Trump’s war on the media reach critical levels of overhype over the weekend, but what else is new?
On the same day that the president took to the stage and praised the First Amendment while calling out “dishonest media” outlets at CPAC, a handful of mainstream news reporters in the White House Press pool were barred from an off-camera media gaggle. The result? Widespread panic among the swamp/Acela Corridor’s chattering class.
Adding insult to the press’ injury, the president has announced that he will not be attending the White House Correspondents dinner this year. While the move breaks from the soft norm of the president’s attendance at the ceasefire gala, it fits into a longer-standing tradition of not sitting down to a white tie dinner to crack bad jokes with people who can’t stand you.
While the whole spat might make complete sense to parts of the country that voted Republican in November, the beltway’s breathless dungeon of Trump Derangement Syndrome is at it again to ensure us that this latest slate of actions is an all-out assault on the First Amendment.
Criticism does not amount to a crackdown.
As John Gizzi explains in greater detail at a story at Newsmax, the hype and frenzy is “much ado about nothing”. Spicer didn’t hold the on-screen press briefing with news organizations locked out, banging on the doors. Nobody was forcibly removed from White House grounds. Nobody’s story got shut down. This was an off-screen gaggle. Complaining about not being allowed to such an event is the equivalent of complaining that your outlet didn’t get an exclusive.
There’s a line to be drawn here around what freedom really is. The press operates freely without restraint or coercion from the government or the officers thereof. Trump can’t issue executive orders to limit them (nor should he take any pages from his predecessor’s book on restricting them.) Nor should Congress take to passing restrictive laws that would advance such an agenda. These are a given and they have faced no real or rhetorical challenge since Inauguration Day.
Obama is the only one among the two presidents who actually waged a documented war on the press. Who can forget when the chief magistrate of the “most transparent administration in history” spied on journalists and turned Holder’s Justice Department on them? A story at the New York Times makes the connection between the two, cautioning that 44 should be the one to thank if 45 goes after press freedom. But can we really compare spying and a DOJ probe to public criticism and not including some outlets in a press gaggle?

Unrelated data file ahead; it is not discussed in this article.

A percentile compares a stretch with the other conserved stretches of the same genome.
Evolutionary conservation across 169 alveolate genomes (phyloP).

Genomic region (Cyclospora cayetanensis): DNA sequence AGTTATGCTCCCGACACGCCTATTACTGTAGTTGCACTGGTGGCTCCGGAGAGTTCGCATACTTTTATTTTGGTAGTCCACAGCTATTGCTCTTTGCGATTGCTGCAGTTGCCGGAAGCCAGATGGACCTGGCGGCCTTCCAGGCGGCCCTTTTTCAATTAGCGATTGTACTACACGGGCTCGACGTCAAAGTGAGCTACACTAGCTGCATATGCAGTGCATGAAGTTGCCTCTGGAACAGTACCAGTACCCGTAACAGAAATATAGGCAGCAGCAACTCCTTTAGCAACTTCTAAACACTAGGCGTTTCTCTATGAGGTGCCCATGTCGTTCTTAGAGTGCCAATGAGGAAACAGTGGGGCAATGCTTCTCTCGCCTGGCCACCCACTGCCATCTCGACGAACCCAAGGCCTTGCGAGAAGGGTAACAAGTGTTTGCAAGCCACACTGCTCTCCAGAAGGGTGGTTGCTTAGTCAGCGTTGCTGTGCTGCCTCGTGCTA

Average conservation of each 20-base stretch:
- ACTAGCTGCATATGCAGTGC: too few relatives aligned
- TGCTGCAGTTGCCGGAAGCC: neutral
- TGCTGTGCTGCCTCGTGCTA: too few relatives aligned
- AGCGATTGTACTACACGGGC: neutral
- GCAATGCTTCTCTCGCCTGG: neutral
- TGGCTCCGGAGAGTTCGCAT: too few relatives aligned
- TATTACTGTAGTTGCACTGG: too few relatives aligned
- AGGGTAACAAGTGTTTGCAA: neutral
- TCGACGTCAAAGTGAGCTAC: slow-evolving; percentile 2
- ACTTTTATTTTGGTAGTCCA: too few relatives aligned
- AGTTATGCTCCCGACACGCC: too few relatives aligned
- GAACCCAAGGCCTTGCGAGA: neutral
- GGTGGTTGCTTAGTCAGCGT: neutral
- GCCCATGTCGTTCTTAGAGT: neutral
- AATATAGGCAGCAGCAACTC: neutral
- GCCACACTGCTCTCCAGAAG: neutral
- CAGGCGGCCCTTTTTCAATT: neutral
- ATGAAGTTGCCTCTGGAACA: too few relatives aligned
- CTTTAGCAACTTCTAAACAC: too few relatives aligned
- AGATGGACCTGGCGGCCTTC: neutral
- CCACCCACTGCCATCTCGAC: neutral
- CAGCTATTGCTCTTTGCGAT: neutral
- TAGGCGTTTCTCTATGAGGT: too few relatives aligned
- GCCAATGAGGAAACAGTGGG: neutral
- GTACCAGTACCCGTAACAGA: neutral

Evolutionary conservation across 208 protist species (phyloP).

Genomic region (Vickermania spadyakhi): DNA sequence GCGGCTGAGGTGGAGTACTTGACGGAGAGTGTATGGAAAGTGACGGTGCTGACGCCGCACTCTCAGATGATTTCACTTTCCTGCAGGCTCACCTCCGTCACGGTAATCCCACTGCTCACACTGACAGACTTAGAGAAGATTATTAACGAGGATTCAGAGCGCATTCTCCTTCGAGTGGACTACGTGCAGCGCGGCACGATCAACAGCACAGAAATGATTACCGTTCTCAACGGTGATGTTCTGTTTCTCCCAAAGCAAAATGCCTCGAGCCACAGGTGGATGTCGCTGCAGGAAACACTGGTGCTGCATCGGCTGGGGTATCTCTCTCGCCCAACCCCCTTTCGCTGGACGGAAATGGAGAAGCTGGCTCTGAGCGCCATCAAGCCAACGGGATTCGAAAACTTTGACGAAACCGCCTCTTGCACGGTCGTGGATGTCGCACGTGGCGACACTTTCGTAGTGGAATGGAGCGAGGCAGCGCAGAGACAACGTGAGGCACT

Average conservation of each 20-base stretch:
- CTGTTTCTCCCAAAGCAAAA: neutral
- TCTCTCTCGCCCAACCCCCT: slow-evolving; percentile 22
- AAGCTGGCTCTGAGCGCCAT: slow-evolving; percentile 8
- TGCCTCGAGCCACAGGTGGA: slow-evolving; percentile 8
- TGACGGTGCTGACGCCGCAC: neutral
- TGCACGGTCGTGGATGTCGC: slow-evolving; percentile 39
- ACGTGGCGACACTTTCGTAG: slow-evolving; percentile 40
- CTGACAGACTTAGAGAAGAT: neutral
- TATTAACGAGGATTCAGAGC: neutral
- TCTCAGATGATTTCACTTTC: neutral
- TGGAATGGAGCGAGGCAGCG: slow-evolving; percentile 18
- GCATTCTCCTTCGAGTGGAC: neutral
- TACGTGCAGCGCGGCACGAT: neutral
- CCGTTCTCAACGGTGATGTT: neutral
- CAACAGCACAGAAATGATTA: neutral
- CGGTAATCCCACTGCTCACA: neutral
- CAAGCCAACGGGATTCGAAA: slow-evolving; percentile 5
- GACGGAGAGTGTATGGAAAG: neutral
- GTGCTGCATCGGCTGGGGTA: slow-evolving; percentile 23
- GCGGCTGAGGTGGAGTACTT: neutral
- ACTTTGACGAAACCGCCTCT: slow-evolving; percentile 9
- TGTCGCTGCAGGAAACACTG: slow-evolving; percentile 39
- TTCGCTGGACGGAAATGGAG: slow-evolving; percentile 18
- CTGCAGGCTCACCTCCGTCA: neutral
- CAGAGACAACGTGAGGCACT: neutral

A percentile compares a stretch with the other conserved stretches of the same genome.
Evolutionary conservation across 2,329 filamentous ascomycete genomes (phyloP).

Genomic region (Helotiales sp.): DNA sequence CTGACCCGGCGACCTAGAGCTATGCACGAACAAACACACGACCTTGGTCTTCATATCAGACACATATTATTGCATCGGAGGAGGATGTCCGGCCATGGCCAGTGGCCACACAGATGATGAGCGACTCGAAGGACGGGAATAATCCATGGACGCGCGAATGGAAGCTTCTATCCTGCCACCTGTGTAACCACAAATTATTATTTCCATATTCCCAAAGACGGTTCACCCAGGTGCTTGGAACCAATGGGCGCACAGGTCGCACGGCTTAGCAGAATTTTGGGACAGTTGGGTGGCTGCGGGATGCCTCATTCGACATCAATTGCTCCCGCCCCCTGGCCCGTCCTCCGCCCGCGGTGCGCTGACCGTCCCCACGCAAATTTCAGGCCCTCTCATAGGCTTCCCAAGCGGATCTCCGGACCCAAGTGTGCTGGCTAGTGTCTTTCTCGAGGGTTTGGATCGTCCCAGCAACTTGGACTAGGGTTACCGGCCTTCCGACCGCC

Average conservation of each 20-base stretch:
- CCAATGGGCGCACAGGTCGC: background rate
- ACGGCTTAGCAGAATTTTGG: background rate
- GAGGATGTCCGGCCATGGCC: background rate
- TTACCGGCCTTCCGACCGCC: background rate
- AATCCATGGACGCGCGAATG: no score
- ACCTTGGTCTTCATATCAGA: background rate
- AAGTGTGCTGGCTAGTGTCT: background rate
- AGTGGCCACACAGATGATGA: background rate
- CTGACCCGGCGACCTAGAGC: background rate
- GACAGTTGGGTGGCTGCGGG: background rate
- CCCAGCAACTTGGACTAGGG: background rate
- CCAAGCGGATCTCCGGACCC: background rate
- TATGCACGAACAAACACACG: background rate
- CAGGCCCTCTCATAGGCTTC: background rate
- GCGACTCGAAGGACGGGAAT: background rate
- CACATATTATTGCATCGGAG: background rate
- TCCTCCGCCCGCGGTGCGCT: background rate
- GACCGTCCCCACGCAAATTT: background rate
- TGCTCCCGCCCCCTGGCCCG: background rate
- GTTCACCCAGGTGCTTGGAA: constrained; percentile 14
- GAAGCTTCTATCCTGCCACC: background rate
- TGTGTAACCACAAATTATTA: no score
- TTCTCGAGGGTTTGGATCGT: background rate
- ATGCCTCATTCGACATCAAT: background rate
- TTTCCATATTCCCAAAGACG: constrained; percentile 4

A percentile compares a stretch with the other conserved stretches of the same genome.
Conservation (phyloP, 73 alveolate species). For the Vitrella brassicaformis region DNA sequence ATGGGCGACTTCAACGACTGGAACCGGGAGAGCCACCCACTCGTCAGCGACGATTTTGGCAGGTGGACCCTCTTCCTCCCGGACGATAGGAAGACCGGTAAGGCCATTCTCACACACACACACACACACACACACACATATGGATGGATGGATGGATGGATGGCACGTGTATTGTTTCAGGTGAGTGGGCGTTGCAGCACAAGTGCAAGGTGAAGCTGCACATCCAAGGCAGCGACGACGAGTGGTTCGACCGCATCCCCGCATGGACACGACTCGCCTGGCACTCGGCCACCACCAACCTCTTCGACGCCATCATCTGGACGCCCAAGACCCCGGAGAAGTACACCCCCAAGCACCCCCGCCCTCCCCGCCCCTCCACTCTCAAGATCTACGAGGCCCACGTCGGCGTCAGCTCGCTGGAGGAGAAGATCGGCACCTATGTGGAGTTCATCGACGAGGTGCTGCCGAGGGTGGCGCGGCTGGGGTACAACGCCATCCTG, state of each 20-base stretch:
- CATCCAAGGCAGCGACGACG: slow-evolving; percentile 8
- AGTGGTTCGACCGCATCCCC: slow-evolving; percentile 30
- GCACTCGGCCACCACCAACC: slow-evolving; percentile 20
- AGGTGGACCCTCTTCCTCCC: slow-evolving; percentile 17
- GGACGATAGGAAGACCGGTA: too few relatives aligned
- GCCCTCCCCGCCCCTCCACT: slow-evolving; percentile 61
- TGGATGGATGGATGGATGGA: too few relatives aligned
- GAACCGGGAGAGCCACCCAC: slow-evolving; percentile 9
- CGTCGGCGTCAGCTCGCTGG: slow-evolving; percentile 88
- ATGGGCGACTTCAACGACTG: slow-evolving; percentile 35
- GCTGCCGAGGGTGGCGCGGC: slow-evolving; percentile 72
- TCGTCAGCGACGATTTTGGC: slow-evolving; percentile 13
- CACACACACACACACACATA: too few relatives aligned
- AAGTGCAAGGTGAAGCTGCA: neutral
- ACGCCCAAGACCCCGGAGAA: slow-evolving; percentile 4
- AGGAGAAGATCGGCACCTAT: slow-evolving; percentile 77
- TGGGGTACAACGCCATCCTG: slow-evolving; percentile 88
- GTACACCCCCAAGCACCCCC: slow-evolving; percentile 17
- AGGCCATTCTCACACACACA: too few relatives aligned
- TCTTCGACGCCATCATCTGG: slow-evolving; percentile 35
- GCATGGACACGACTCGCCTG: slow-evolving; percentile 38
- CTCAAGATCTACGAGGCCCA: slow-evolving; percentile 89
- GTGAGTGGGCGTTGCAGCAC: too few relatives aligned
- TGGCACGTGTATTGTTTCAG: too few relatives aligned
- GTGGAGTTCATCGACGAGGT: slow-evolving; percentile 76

If anything, Trump’s communications team has actually increased media access to the Oval Office with the introduction of the briefing room Skype seats, which — according to CR’s Rob Eno — stand to break the Washington media’s stranglehold on national news.
All Trump has done that might even be considered a threat to press freedom was a single test balloon about “opening up” libel laws during the campaign. That test balloon was rightly and swiftly shot down, and hasn’t been re-inflated since. Sure, Trump did criticize the practice of using anonymous sources for pieces, but I must have missed the part where he said he planned to use governmental force to stop the practice.
The United States government and the officials thereof owes the media nothing past the protection and respect of their right to print and report freely; this includes President Trump. He doesn’t owe them access to off-camera briefings (or even on-camera briefings for that matter — one wonders how many press conferences Washington or Jefferson held in their day). He doesn’t have to bring them along to observe his steak dinner. He doesn’t have to go to their big annual party. And he doesn’t have to keep his mouth shut about them, as he rightfully pointed out Friday morning.
Nor is it the president’s duty to grant the practices of any industry undue credence or legitimacy; that remains incumbent upon the tradesmen of that fields. This is especially true when a large portion of that industry has a self-created legitimacy crisis that long predates his own administration. Was it Donald Trump that gave rise to talk radio and the new media industry? Or was it a longstanding mistrust in mainstream media bias? Clearly, the second.
Either way, it certainly isn’t elected official’s job to make the press’ job easier past the point of liberty.
Criticism does not amount to a crackdown. What the old media are dealing with now is little more than the kind of criticism that conservatives had to deal with under the Obama administration, when Obama blamed Fox News for the fact that Congress and the people wouldn’t buy his agenda wholesale.
But the White House, by doing so, has certainly created an inside-the-beltway optics problem with the move, while giving fodder to those looking for any and every excuse to cry “fascism” whenever the President does something they don’t like. However, controlling the White House’s messaging and conveying it to the people is the first duty of the White House Press Office. How they do so is rightfully up to them.
Nate Madden is a Staff Writer for Conservative Review, focusing on religious freedom, immigration, and the judiciary. He previously served as the Director of Policy Relations for the 21st Century Wilberforce Initiative. A Publius Fellow, John Jay Fellow, Citadel Parliamentary Fellow and National Journalism Center alumnus, Nate’s writing has previously appeared in several religious and news publications. Follow him @NateMaddenCR and on Facebook.